In the early 1970s, Balfour Gibson and Francis Mahoney came to the Napa Valley looking for ways to expand their San Francisco operations.
“In the southernmost area of the Napa Valley, just north of San Francisco Bay, lies the Carneros District. Because of the bay’s moderating effects, the Carneros District enjoys more temperate weather than other areas of the Napa Valley- warm, breezy summer days and mild summer evenings. The climate especially favors Chardonnay and Pinot Noir grapes. The sandy loam soil, punctuated by small rocks and gravel, provides the superior drainage essential for producing classic wine grapes.
To this hospitable site came Balfour Gibson and Francis Mahoney. They recognized it as a superior location in the Napa Valley, one in which they could create memorable wines. Gibson was a successful wine importer who sought to produce fine, European-style wines in the Napa Valley. Mahoney, who had assisted him in the import business, brought a connoisseur’s appreciation of wines to his winemaking skills.
Together they founded Carneros Creek Winery, a small winery dedicated to producing distinctive wines. Since its first bottling in 1972, Carneros Creek Winery created wines that have achieved national and international recognition along with their on-going success.
Francis was captivated by the concept of terroir – the influence of soil, wind, fog, sun exposure, and rainfall on the style of wine they produced. Turning his focus towards the undiscovered “Los Carneros” region in the southern portion of Napa and Sonoma valleys, Francis felt that conditions in this wind-swept countryside were ideal for Pinot Noir to thrive. So it was here that the Mahoneys set their roots.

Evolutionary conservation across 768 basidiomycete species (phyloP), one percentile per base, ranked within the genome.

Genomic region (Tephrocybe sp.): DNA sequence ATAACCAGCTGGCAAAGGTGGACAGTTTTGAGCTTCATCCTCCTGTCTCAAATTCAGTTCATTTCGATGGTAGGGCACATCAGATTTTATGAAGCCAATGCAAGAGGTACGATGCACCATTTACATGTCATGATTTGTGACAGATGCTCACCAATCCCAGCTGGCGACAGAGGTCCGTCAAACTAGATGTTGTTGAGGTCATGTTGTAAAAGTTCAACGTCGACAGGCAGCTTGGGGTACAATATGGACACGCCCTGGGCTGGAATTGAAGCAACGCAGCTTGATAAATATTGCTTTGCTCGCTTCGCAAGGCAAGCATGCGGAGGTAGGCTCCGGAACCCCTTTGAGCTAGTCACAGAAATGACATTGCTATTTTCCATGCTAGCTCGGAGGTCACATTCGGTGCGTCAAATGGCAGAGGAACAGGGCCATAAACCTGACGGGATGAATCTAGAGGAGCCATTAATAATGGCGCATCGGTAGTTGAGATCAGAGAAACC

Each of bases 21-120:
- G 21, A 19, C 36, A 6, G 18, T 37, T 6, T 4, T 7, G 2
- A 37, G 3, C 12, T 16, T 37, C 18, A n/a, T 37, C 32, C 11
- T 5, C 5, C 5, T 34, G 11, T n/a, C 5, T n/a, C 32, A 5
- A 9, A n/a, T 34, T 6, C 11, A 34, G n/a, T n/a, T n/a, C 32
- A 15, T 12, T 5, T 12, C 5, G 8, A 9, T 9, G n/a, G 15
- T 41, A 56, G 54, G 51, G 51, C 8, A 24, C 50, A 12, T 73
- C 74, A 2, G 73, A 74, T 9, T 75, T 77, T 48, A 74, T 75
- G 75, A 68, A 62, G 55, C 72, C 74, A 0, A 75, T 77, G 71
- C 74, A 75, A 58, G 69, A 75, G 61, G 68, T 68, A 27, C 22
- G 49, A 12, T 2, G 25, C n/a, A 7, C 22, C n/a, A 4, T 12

Rather than choosing Pinot Noir clones because of their propensity for high yields (a factor that played a major role in their lackluster quality of the varietal up until that time), Francis planted and studied clonal selections of Pinot Noir that had proven track records in European vineyards along with some selections from California that lacked only the right climate and proper vineyard management.
Using his Carneros vineyards as his laboratory, Francis, along with a team from U.C. Davis, began a tedious clonal research project to better understand the intricacies of the more successful clonal selections. Over the course of that twelve-year research project, it became evident that the best Pinot Noir was not to be found within a single clonal selection. Each of the clones had unique flavor, structure, and aromatic characteristics and each had its own preference for vineyard location, pruning techniques, water tolerance, soil type, sun exposure, barrel, and bottle aging.